Tribes and How to Win Them
Today everybody’s gone tribal. Prompted by Gerry’s account of Labour’s extended huff (A nation defined by more than party prejudice) and this rather generous advert by the BBC for the No campaign (Scottish independence: Better Together targets voter ‘tribes’) Bella brings you a breakdown of the various tribes within the Don’t Know and No voters …
1. Don’t Know Yet Brigade: some may be waiting for the White Paper, some may have entirely legitimate questions they don’t yet get, some may be intrinsically cautious. Just be glad they haven’t been overwhelmed by the deluge of darkness thrown at them by Project Fear
Suggested Yes tactic: listen and avoid ramming certainty and essentialism their way, it’s bound to be completely unproductive. Important question for all Yes campaigners: how do you distinguish between scare stories and legitimate questions?
2. Trapped Tribes of Alba: trapped in their own tribe despite all exposure to logic many people are left on the wrong side of the debate despite agreeing with 90% of the Yes campaign. Think: members of the Labour Party and progressive people who have spent 40 years campaigning against Trident or for social justice. Commonweal project has released many folks looking for an excuse to make the move but stuck in anti-SNP headlock of their own making.
Suggested Yes tactic: engage engage engage.
3. Who Moved my Cheeseites: implacably resistant to any change whatsoever, this group is pathologically against notions of movement. They have a fixed view of the universe in which the Queen is the Head of State and all things are good as they are. Motto: nothing must ever change.
Suggested Yes tactic: study management manuals for answers. These Cheesers need to think they are the agents of change, which, unparadoxically, they are (!)
4. Yesterday Was Better: trapped in the 1950s this group long for the days when tv ended with the national anthem and women knew their place. Helpfully this group’s worldview is played back to them on a continual loop by publicly-funded celebrations of enshrined feudalism, monarchy, street parties, ‘Look There’s a Princess’ wall-to-wall media coverage, repeat-Jubillees, constant remembrance, Kirsty Allsop TV and bunting-based boosterism.
Suggested Yes tactic: roll out the shortbread tin and portray a future Scotland as a couthy place where gentlemen wear plaid troose and ladies serve coffee cake and Black Bun. Have to overcome base deference. Present Bullingdon Club Cabinet as ideological revolutionaries destroying the fabric of British society (shouldn’t be difficult). Motto: for things to stay the same everything must change.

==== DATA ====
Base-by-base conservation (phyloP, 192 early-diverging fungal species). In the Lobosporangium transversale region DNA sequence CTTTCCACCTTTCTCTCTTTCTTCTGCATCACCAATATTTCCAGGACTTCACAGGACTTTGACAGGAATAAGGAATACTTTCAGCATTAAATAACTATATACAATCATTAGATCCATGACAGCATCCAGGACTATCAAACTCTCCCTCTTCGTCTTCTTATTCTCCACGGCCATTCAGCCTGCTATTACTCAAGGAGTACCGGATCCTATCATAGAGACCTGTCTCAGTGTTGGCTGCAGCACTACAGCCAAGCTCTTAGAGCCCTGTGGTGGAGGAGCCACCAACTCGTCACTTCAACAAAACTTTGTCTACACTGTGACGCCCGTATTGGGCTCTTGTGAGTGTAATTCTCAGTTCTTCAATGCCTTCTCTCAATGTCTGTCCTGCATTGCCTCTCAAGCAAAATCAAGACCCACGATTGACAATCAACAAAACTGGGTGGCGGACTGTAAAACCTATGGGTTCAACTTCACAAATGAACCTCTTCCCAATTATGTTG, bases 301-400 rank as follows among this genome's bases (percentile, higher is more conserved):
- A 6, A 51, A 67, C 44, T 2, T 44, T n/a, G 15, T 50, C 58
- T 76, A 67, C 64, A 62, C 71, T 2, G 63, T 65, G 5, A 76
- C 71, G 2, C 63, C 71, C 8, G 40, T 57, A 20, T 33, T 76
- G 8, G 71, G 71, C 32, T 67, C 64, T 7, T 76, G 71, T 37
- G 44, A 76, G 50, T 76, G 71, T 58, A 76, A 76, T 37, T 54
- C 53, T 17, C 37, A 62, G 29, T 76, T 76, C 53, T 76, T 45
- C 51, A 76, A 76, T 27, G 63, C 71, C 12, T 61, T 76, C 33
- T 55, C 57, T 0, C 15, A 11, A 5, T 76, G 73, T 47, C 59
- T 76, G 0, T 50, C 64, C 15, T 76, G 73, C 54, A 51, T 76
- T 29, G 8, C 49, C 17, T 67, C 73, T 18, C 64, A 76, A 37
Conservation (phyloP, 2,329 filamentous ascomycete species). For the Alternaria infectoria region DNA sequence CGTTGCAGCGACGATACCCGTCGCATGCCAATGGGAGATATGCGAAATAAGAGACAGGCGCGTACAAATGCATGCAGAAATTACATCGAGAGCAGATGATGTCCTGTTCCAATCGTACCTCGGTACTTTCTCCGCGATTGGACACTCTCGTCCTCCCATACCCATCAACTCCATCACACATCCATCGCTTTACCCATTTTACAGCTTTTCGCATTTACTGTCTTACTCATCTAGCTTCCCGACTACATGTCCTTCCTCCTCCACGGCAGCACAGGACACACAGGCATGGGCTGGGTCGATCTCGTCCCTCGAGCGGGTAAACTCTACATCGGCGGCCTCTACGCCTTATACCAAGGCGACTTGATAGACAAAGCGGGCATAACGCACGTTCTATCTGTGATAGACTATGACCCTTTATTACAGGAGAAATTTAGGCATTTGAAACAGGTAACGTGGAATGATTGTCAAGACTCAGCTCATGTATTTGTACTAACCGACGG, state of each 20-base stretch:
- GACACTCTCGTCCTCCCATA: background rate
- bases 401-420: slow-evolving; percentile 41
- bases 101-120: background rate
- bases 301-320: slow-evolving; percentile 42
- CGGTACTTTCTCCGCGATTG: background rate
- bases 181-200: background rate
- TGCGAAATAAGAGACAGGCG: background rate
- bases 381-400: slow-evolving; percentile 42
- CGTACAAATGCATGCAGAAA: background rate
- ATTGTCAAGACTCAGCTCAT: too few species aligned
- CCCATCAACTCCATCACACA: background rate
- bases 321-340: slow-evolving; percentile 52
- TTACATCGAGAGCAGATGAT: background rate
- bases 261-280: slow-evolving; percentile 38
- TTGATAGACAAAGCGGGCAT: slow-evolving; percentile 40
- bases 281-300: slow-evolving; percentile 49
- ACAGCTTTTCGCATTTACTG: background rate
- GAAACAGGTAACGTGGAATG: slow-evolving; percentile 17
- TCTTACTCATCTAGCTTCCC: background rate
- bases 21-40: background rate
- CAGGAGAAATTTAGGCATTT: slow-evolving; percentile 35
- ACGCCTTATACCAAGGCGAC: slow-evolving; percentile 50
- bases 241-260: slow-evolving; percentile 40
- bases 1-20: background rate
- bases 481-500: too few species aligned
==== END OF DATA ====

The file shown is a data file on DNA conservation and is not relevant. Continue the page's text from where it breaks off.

5. Low Aspiration Unionists: operating on a very low frequency and addled by decades of managed decline, this group can be persuaded to consign their country to rule by others with only four letters: UK:OK.
Suggested Yes tactic: suggestions welcome.
6. Swithering Jenny’s: people who believed Skyfall was a good film, or decided they were British Loyal Subjects because they saw someone row a boat in the Olympics. Change their mind every other day depending on what’s on Call Kaye.
Suggested Yes tactic: the Ryder Cup should do it.
7. Don’t Know Don’t Care Won’t Vote: a huge untapped group – need inspiration and not-so-subtle tactics. But while it may be easy to write this group off, they may also be a sub-set of another group who articulate: ‘I’ve not seen any reason to vote Yes yet’.
Suggested Yes tactic: need genuine inspiration combined with practical reasons for change. Voter registration also essential.
8. Apolitical Cultural Scots: in the opening to Unstated Scott Hames wrote: “Over the past three decades, it is commonly argued, Scotland achieved ‘a form of cultural autonomy in the absence of its political equivalent’ (Murray Pittock) – a transformation led by its novelists, poets and dramatists.” There’s a danger here that the extent to which we have (an element of) cultural autonomy people feel there is no need for political change. The start of #TradYes and the intervention of Ally Bain may be helpful, but the reality is people need to move beyond identity politics..
I believe that all decisions regarding Scotland internationally and at home should be made by people living in Scotland that have our nations interests at heart. For too many years of my life I have lived under Westminster governments who neither I, nor the majority of Scottish people voted for, and I fail to understand how this is acceptable.
– Ally Bain
A subset of the culturally-inspired but politically apathetic are perhaps 90 Minute Patriots who will get very exercised about all Scottish sporting activities but seem un-bothered that we’ve seen a massive rise in Foodbanks because of benefit changes from a govt we didn’t elect. Less face-paint more elbow-grease required.
Suggested Yes tactic: engage engage engage. Open culture wars but also need to continue to stress the prospect of endless austerity.
9. Bitter Togetherists: Led by the unholy triumverate of Willie Bain, Michael Kelly and Brian Wilson this is a set who have a tribal hatred of the SNP and even if an independent Scotland was a guaranteed utopia, they would oppose it on the grounds of narrow party politics.
Suggested Yes tactic: avoid entirely and allow them to cook in a ceviche of their own bile.
10. First Time Voters: young and very young voters engaging with these big issues face a real challenge. We’ve never done this before. Many will have an instinctual desire for change but if you’ve never personally looked after yourself it’s difficult to imagine your country doing so.
Suggested Yes tactic: inspiration, education and registration. Use different channels and platforms. How many 17 year olds watch Question Time?